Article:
Courtesy of Fairmount Properties

Progress is currently being made on UR’s College Town project. With construction around Mt. Hope avenue, which houses popular dining options such as Chipotle and Coldstone Creamery, the plan seems to finally be coming to fruition.

How long has this plan for a more “college town” atmosphere been in the works though?

The Campus Times published an article about a similar college town plan in 1983.

An idea was proposed in 1982 that included a plan to build a mini-shopping center that was  pedestrian friendly, with about 20 merchants and stores. The shopping area would be located on the intersection of Elmwood and Lattimore avenues.

The modern day College Town is intended to be between Elmwood Avenue and Crittenden Boulevard, west of Mt. Hope Avenue on UR-owned land. This plan includes a more multi-faceted village of sorts, with apartment spaces integrated on top of the stores. Other buildings such as grocery stores, a hotel with a conference center, and office space will be built around the area as well.

At the time the 1982 plan was proposed, there was a high interest rate on buildings, which caused a delay of six months in the development of the area. But, as the CT reported, there was a drop in the interest rate  that January and an increase in feasibility to continue with the plans.

“‘UR’s college town proposal is moving forward again because of lowered interest rates,’”  George Angle, former vice president for public affairs, said in the article.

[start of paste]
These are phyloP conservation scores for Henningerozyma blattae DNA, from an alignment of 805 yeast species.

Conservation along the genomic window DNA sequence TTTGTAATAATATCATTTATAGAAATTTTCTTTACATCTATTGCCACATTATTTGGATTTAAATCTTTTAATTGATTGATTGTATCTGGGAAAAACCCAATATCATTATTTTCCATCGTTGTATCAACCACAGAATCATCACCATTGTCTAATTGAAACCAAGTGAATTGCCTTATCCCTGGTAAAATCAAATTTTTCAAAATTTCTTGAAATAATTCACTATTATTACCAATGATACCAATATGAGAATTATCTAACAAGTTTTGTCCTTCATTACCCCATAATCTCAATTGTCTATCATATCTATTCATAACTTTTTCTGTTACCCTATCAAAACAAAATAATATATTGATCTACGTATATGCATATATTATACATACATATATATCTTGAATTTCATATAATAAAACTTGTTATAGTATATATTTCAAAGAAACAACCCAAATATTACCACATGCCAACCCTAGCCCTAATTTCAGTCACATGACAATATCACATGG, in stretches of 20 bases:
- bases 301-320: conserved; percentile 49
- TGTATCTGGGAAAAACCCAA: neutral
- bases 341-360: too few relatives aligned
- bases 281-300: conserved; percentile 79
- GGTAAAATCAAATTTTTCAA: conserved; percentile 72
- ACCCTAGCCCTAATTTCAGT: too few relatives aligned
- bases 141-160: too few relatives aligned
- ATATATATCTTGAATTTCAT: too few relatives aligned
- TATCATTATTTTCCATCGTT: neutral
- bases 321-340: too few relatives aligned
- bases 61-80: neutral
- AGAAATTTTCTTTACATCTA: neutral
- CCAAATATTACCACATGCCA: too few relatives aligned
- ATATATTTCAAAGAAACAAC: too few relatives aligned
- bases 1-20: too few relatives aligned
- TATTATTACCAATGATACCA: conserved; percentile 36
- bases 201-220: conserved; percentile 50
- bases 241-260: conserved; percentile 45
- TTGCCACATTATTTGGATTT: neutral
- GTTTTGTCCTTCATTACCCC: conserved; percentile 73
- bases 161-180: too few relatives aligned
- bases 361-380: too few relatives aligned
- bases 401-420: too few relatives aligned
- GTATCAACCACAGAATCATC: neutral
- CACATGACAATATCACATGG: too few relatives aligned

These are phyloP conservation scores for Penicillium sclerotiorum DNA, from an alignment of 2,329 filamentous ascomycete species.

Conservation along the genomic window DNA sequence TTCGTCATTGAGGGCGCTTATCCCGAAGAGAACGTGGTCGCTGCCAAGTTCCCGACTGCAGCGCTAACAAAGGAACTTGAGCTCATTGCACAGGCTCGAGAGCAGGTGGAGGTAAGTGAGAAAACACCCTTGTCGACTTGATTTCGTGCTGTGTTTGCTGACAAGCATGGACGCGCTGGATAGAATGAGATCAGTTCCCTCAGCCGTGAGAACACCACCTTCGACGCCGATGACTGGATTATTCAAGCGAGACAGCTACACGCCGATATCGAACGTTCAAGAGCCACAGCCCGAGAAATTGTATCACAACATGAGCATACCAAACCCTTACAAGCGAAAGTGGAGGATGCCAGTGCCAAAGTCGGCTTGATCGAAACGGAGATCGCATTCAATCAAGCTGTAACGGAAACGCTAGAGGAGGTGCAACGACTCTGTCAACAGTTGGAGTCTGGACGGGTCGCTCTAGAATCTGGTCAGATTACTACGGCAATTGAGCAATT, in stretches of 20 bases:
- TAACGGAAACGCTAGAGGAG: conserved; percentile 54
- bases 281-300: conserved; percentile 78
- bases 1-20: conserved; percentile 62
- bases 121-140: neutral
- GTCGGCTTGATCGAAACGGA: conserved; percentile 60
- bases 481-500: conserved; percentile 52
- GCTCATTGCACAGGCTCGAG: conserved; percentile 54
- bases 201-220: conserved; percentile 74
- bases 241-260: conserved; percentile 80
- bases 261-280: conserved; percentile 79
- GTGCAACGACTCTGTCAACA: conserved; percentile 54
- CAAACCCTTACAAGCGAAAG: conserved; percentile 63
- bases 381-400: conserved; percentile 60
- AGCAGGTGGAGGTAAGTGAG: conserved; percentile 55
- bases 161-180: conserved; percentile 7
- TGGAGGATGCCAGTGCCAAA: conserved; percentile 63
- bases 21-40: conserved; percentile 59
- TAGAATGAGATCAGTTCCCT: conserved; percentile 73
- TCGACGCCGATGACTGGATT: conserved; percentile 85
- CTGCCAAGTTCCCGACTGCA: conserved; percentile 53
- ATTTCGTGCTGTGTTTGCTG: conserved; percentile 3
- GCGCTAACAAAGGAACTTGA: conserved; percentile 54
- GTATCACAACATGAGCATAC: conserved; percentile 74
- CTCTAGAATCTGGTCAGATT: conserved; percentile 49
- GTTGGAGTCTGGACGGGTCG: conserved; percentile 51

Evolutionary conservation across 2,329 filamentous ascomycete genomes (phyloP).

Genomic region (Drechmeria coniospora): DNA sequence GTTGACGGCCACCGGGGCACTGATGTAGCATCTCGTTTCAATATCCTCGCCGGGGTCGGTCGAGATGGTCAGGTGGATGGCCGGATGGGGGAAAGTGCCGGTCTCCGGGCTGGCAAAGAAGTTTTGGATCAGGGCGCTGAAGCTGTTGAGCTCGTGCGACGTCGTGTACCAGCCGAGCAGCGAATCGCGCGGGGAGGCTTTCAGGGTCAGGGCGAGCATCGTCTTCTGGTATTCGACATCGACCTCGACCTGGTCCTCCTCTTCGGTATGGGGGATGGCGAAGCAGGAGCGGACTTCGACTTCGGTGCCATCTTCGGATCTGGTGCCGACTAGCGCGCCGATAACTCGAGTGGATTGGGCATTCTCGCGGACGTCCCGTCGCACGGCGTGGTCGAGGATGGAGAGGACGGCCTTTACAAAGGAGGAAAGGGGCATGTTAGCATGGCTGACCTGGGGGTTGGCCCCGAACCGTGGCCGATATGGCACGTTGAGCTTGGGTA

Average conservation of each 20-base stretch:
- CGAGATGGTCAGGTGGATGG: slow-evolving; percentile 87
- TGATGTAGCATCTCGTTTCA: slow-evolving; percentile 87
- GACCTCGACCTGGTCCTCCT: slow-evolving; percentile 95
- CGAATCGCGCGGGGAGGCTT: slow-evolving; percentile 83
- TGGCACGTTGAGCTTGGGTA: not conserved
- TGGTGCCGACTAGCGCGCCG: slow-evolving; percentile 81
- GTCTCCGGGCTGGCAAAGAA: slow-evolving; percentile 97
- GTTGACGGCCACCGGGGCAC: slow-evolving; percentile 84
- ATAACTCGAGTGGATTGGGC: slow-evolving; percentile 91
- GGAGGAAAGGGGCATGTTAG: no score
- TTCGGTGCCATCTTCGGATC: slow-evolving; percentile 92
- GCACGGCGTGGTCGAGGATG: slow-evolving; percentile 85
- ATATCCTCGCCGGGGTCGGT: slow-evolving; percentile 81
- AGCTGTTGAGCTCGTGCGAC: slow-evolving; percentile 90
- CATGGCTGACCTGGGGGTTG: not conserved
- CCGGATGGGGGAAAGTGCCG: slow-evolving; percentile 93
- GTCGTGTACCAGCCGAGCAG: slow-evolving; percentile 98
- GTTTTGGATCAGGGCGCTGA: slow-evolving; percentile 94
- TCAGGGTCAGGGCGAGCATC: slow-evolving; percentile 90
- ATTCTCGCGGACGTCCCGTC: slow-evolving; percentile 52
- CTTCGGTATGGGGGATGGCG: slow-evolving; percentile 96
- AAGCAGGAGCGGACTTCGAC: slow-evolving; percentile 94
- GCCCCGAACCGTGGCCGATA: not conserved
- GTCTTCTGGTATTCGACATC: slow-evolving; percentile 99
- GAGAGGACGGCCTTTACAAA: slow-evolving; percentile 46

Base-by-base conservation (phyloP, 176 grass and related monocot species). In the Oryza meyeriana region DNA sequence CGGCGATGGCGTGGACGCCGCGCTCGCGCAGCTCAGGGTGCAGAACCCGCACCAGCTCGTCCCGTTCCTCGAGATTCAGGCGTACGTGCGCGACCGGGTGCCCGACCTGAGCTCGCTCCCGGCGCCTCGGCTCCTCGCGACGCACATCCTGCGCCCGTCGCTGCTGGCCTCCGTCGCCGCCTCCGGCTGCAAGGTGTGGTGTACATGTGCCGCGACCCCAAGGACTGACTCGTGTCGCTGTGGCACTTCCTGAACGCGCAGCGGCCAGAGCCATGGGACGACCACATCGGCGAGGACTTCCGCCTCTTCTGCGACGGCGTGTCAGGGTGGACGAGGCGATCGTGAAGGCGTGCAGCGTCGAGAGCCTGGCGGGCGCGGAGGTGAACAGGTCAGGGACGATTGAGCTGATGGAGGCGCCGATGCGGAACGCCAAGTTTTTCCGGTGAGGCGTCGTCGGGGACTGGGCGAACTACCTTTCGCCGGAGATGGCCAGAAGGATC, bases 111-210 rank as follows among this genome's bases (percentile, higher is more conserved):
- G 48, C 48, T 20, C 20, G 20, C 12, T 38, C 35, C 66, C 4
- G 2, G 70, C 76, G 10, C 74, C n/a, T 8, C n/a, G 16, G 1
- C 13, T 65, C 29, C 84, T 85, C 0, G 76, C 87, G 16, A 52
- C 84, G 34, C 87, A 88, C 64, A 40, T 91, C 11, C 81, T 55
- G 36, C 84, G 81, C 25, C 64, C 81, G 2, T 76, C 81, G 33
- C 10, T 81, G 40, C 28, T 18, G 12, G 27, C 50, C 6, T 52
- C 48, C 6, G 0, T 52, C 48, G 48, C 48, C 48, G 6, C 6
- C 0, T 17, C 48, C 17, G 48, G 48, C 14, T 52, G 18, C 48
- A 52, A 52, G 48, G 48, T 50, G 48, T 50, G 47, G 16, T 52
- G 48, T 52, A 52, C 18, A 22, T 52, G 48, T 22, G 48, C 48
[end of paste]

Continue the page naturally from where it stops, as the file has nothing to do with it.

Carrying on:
This idea has seen more progress, though, since the ’80s. Recently, the campus was approved a $20 million federal loan to be used for the project and there is hope that the project will break ground in November.

The reason for the college town plan differs now from back in the day. In 1983, UR felt a need to make more commercial resources available to the students. The University also wanted to make it clear that the plan for a college town was “not intended to be a moneymaker for the developer or UR.”

The goal of the University now is to not only give students an entirely new experience of campus life, but also create a cohesiveness between the campus and the community that it is surrounded by.

In September that same year, the CT published an article explaining that the college town would not begin to be built until the spring of 1985 and would then take at the least two years to complete.

Although there was a breakthrough earlier in the year with lower interest rates, the plan ran into more problems involving the building of a new road.

The road would have been built to connect the intersection  of Lattimore and Crittenden avenue with Intercampus Drive and Moore road. It was vital to open up the college town area to the public, instead of limiting the space to  just college students.

By the end of 1983, the proposed college town was at a standstill.

Luckily for current UR students, the plan for a more vibrant campus life, with a larger range of hang out and shopping spots, is seeing more success as the University goes forth with its current College Town plans.

Mariner is a member of the class of 2015.

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